The magical turnaround of the L.A. Rams continued on Sunday night, when a team that was one of the worst in the NFL just two years ago qualified with the Superbowl with a 26 – 23 OT upset of the top seeded New Orleans Saintats in the NFC Championship game.
And, there were Florida connections all over the Superdome helping L.A. produce the upset.
Former Dolphins Pro Bowl defensive tackle Ndamukong Suh, whom Miami discarded for salary cap reasons in March, played huge for the Rams on Sunday. Suh registered 1.5 sacks (above) and had another tackle for loss, as the L.A. defense continued to come up with large plays on QB Drew Brees throughout the game.
Next, Clearwater, FL native Rams tight end Tyler Higbee caught a third-quarter one-yard touchdown pass from Jared Goff to pull the Rams within 20 – 17. Higbee later caught a pass in the sudden death overtime that helped set up Greg Zuerlein’s game winning field goal. Higbee, a former fourth round pick, finished with four catches for 25 yards on the day.
And, arguably the biggest play of the game for Los Angeles came in that sudden that overtime, when newly acquired Rams defensive end Dante Fowler, a former number one pick of the Jaguars, hammered Brees, as he attempted to throw. Josh Johnson came down with the interception for the Rams.
The @RamsNFL defense forces the INTERCEPTION!
— NFL (@NFL) January 20, 2019
And, they quickly moved into field goal range for Zeurlein’s game winner.
Fowler, whom the Jaguars gave up on in the final year of his rookie deal, finished Sunday with five tackles, 1/2 a sack and another tackle for loss. Plus, the QB hit on Brees in the OT.
Jacksonville traded, the St.Petersburg native and former Gator, in part because of his off field issues. This included his arrest in the summer of 2017 for assault in an apartment complex parking lot fight. Plus, last August, he was also suspended in training camp by coach Doug Marrone for trying to fight teammate and fellow defensive lineman Yannick Ngakoue.
Now, Fowler, Suh and Higbee will all get the opportunity to play for a ring with the Rams in two weeks at Super Bowl 53 in Atlanta.
Potential free agents still available
With training camps for the Bucs, the Dolphins and the Jaguars getting underway later in the month, we will constantly take a look at the potential free agent pool still sitting out there that could help any of them, if needed.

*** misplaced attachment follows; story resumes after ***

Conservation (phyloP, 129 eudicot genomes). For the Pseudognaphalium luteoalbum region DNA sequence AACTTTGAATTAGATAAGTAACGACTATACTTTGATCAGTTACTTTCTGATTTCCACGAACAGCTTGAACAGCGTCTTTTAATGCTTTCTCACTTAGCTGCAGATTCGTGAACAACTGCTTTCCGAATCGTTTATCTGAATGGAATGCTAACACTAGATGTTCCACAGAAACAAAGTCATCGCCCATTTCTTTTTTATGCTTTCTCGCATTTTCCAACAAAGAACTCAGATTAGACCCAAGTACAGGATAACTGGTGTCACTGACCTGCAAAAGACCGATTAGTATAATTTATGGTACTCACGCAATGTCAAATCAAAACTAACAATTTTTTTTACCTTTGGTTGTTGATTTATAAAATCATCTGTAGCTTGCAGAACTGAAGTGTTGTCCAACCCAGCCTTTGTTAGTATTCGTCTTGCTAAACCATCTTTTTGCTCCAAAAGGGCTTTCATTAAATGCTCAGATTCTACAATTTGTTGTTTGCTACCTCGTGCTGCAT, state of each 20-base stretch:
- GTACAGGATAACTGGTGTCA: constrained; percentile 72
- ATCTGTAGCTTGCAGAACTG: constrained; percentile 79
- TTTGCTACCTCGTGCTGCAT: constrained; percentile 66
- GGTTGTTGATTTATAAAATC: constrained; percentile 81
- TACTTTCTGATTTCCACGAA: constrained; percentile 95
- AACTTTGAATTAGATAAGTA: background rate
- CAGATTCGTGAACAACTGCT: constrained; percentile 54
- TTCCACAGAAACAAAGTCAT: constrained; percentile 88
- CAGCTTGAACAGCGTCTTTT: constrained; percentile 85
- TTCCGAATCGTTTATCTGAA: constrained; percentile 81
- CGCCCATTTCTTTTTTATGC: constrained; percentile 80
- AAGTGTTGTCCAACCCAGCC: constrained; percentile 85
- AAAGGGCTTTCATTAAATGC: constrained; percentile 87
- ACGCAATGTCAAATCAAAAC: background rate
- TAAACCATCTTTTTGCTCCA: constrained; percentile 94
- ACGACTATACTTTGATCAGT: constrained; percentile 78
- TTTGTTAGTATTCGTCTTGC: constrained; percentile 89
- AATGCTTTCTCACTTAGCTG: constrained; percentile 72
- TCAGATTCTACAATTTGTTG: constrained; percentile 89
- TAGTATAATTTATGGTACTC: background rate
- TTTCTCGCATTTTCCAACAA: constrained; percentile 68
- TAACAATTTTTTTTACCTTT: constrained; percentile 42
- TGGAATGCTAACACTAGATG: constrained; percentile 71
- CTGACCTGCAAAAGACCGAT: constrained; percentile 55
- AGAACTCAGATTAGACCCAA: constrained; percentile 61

All three teams are coming off of losing seasons, and two of them have new coaching staffs. Plus, you factor the potential ofinjury in training camp or preseason and it may make it necessary to grab one of the upcoming veterans.
With that in mind, here are the prominent remaining names that legendary NFL personnel executive and current NFL media analyst Gil Brandt has. And, Brandt even went so far, as to place them on a likely roster for this fall, too.
At running back, Brandt has former Dolphins and Eagles back, Jay Ajayi, with the following analysis,
The question of whether or not Ajayi will be ready by Week 1 after suffering an ACL tear last October could be tempering interest in a veteran back who averaged a robust 5.1 yards per carry over 11 games with the Eagles in 2017 and ’18. Presuming Ajayi is able to return to health, he would be a logical fit with the Colts, given his familiarity with head coach Frank Reich. (Reich was Ajayi’s offensive coordinator in Philadelphia, where he was traded by Miami in ’17.) Only six people in NFL history have more 200-yard rushing games than Ajayi (three), and when he’s 100 percent, he can contribute as both a runner and a receiver.
With the recent four game PED suspension of veteran DB Ryan Smith, the Bucs might be interested in a veteran corner. While Tampa Bay doesn’t have much cap room, Brandt wonders if they could still make a restructure, etc. and perhaps go for former #1 pick Morris Claiborne,
A former first-round pick, who revived his career in New York over the past two seasons after a disappointing first stint with the Cowboys, in 2018, Claiborne recorded 57 tackles, 14 passes defensed and two picks, including one touchdown — all career highs. The coaching staff has changed over, and there is reported interest in Claiborne from Tampa, where Claiborne’s old head coach, Todd Bowles, is the new defensive coordinator. But I should think Claiborne would still fit in the Gregg Williams-helmed unit in New York.
Finally, if you are looking for veteran receiver help and a big target, former Panthers first rounder Kelvin Benjamin is someone Brandt likes,
Benjamin topped 1,000 receiving yards as a rookie, but more or less disappeared over the past two seasons, scraping together just over 1,000 combined yards while changing teams twice (he was traded to Buffalo in ’17, waived by the Bills last year and spent three games in Kansas City). With Odell Beckham Jr. gone, New York needs receiver depth. Might Gettleman and Shula’s familiarity with Benjamin help him get his career back on track?
The Fins and the Jaguars might also be in the market for the former Seminoles star.
Look for all three of those names, plus former Pro Bowl DT Muhammad Wilkerson, and Safety Eric Berry, plus, LB Nick Perry could all be in play, for August signings, as well.
Sunday night latest reminder of how NBA- NFL free agency differs
Sunday night was an absolute frenzy of free agent activity in the NBA. No matter if it was social media or ESPN or NBA TV, the contracts and the money were a blur. This, as teams attempted to either keep important players or watched them leave for another better offer somewhere else, and then, set out to sign someone to replace those leaving.